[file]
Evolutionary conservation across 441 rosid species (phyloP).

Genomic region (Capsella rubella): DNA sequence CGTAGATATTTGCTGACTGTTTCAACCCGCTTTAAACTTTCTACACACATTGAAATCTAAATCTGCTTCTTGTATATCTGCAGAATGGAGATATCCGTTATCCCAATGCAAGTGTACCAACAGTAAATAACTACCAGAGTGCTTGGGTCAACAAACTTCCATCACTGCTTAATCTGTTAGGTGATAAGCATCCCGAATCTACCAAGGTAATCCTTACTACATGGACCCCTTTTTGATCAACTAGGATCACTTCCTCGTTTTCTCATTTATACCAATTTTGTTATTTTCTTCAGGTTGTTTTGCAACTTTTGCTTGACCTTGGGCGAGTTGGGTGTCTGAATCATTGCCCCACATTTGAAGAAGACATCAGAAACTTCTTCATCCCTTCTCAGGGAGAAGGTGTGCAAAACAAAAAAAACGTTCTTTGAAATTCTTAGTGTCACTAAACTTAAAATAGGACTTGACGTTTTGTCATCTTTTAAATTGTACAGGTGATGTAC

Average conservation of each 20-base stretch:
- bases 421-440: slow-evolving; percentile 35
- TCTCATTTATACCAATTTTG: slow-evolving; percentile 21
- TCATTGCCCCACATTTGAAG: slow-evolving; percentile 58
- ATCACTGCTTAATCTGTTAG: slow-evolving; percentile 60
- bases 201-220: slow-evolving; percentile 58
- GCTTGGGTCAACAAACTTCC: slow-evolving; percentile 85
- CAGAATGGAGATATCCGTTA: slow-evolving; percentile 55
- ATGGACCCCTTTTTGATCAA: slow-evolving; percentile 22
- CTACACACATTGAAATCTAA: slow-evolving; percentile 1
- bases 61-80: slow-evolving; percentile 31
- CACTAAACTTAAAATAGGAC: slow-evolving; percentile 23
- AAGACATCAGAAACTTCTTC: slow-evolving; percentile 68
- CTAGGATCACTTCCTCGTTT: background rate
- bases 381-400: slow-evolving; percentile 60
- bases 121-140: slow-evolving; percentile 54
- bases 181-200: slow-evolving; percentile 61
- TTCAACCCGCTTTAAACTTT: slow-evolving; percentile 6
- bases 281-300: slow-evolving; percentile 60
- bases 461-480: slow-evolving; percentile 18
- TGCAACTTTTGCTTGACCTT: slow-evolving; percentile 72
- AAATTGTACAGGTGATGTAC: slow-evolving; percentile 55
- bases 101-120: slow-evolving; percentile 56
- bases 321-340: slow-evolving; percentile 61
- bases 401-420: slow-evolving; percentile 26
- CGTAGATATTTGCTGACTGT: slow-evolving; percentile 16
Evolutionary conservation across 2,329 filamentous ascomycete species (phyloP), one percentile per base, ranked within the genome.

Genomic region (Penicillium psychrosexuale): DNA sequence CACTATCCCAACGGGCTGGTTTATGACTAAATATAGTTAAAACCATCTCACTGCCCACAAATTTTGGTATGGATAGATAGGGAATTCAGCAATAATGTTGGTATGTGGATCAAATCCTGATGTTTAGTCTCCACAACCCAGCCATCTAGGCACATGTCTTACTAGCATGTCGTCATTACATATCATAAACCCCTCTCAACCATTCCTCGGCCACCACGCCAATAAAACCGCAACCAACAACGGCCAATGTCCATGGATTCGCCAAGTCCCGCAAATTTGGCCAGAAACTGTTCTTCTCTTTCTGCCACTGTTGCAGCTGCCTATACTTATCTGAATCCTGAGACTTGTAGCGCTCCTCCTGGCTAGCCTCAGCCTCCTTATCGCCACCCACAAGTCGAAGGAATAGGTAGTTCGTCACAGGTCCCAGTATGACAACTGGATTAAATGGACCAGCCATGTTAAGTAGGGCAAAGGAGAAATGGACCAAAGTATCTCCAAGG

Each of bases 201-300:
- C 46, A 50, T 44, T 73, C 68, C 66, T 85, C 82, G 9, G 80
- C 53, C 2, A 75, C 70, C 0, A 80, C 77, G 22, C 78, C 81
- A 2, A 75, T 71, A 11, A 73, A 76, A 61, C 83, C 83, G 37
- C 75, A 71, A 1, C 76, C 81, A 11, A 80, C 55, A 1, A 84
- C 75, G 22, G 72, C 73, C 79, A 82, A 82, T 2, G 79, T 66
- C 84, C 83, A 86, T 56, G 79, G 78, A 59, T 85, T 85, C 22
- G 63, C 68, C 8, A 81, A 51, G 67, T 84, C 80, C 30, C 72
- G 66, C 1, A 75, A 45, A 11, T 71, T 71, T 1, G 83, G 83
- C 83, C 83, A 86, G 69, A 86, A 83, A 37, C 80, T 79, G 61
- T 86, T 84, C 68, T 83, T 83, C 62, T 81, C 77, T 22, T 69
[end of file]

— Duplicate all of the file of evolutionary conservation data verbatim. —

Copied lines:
Evolutionary conservation across 441 rosid species (phyloP).

Genomic region (Capsella rubella): DNA sequence CGTAGATATTTGCTGACTGTTTCAACCCGCTTTAAACTTTCTACACACATTGAAATCTAAATCTGCTTCTTGTATATCTGCAGAATGGAGATATCCGTTATCCCAATGCAAGTGTACCAACAGTAAATAACTACCAGAGTGCTTGGGTCAACAAACTTCCATCACTGCTTAATCTGTTAGGTGATAAGCATCCCGAATCTACCAAGGTAATCCTTACTACATGGACCCCTTTTTGATCAACTAGGATCACTTCCTCGTTTTCTCATTTATACCAATTTTGTTATTTTCTTCAGGTTGTTTTGCAACTTTTGCTTGACCTTGGGCGAGTTGGGTGTCTGAATCATTGCCCCACATTTGAAGAAGACATCAGAAACTTCTTCATCCCTTCTCAGGGAGAAGGTGTGCAAAACAAAAAAAACGTTCTTTGAAATTCTTAGTGTCACTAAACTTAAAATAGGACTTGACGTTTTGTCATCTTTTAAATTGTACAGGTGATGTAC

Average conservation of each 20-base stretch:
- bases 421-440: slow-evolving; percentile 35
- TCTCATTTATACCAATTTTG: slow-evolving; percentile 21
- TCATTGCCCCACATTTGAAG: slow-evolving; percentile 58
- ATCACTGCTTAATCTGTTAG: slow-evolving; percentile 60
- bases 201-220: slow-evolving; percentile 58
- GCTTGGGTCAACAAACTTCC: slow-evolving; percentile 85
- CAGAATGGAGATATCCGTTA: slow-evolving; percentile 55
- ATGGACCCCTTTTTGATCAA: slow-evolving; percentile 22
- CTACACACATTGAAATCTAA: slow-evolving; percentile 1
- bases 61-80: slow-evolving; percentile 31
- CACTAAACTTAAAATAGGAC: slow-evolving; percentile 23
- AAGACATCAGAAACTTCTTC: slow-evolving; percentile 68
- CTAGGATCACTTCCTCGTTT: background rate
- bases 381-400: slow-evolving; percentile 60
- bases 121-140: slow-evolving; percentile 54
- bases 181-200: slow-evolving; percentile 61
- TTCAACCCGCTTTAAACTTT: slow-evolving; percentile 6
- bases 281-300: slow-evolving; percentile 60
- bases 461-480: slow-evolving; percentile 18
- TGCAACTTTTGCTTGACCTT: slow-evolving; percentile 72
- AAATTGTACAGGTGATGTAC: slow-evolving; percentile 55
- bases 101-120: slow-evolving; percentile 56
- bases 321-340: slow-evolving; percentile 61
- bases 401-420: slow-evolving; percentile 26
- CGTAGATATTTGCTGACTGT: slow-evolving; percentile 16
Evolutionary conservation across 2,329 filamentous ascomycete species (phyloP), one percentile per base, ranked within the genome.

Genomic region (Penicillium psychrosexuale): DNA sequence CACTATCCCAACGGGCTGGTTTATGACTAAATATAGTTAAAACCATCTCACTGCCCACAAATTTTGGTATGGATAGATAGGGAATTCAGCAATAATGTTGGTATGTGGATCAAATCCTGATGTTTAGTCTCCACAACCCAGCCATCTAGGCACATGTCTTACTAGCATGTCGTCATTACATATCATAAACCCCTCTCAACCATTCCTCGGCCACCACGCCAATAAAACCGCAACCAACAACGGCCAATGTCCATGGATTCGCCAAGTCCCGCAAATTTGGCCAGAAACTGTTCTTCTCTTTCTGCCACTGTTGCAGCTGCCTATACTTATCTGAATCCTGAGACTTGTAGCGCTCCTCCTGGCTAGCCTCAGCCTCCTTATCGCCACCCACAAGTCGAAGGAATAGGTAGTTCGTCACAGGTCCCAGTATGACAACTGGATTAAATGGACCAGCCATGTTAAGTAGGGCAAAGGAGAAATGGACCAAAGTATCTCCAAGG

Each of bases 201-300:
- C 46, A 50, T 44, T 73, C 68, C 66, T 85, C 82, G 9, G 80
- C 53, C 2, A 75, C 70, C 0, A 80, C 77, G 22, C 78, C 81
- A 2, A 75, T 71, A 11, A 73, A 76, A 61, C 83, C 83, G 37
- C 75, A 71, A 1, C 76, C 81, A 11, A 80, C 55, A 1, A 84
- C 75, G 22, G 72, C 73, C 79, A 82, A 82, T 2, G 79, T 66
- C 84, C 83, A 86, T 56, G 79, G 78, A 59, T 85, T 85, C 22
- G 63, C 68, C 8, A 81, A 51, G 67, T 84, C 80, C 30, C 72
- G 66, C 1, A 75, A 45, A 11, T 71, T 71, T 1, G 83, G 83
- C 83, C 83, A 86, G 69, A 86, A 83, A 37, C 80, T 79, G 61
- T 86, T 84, C 68, T 83, T 83, C 62, T 81, C 77, T 22, T 69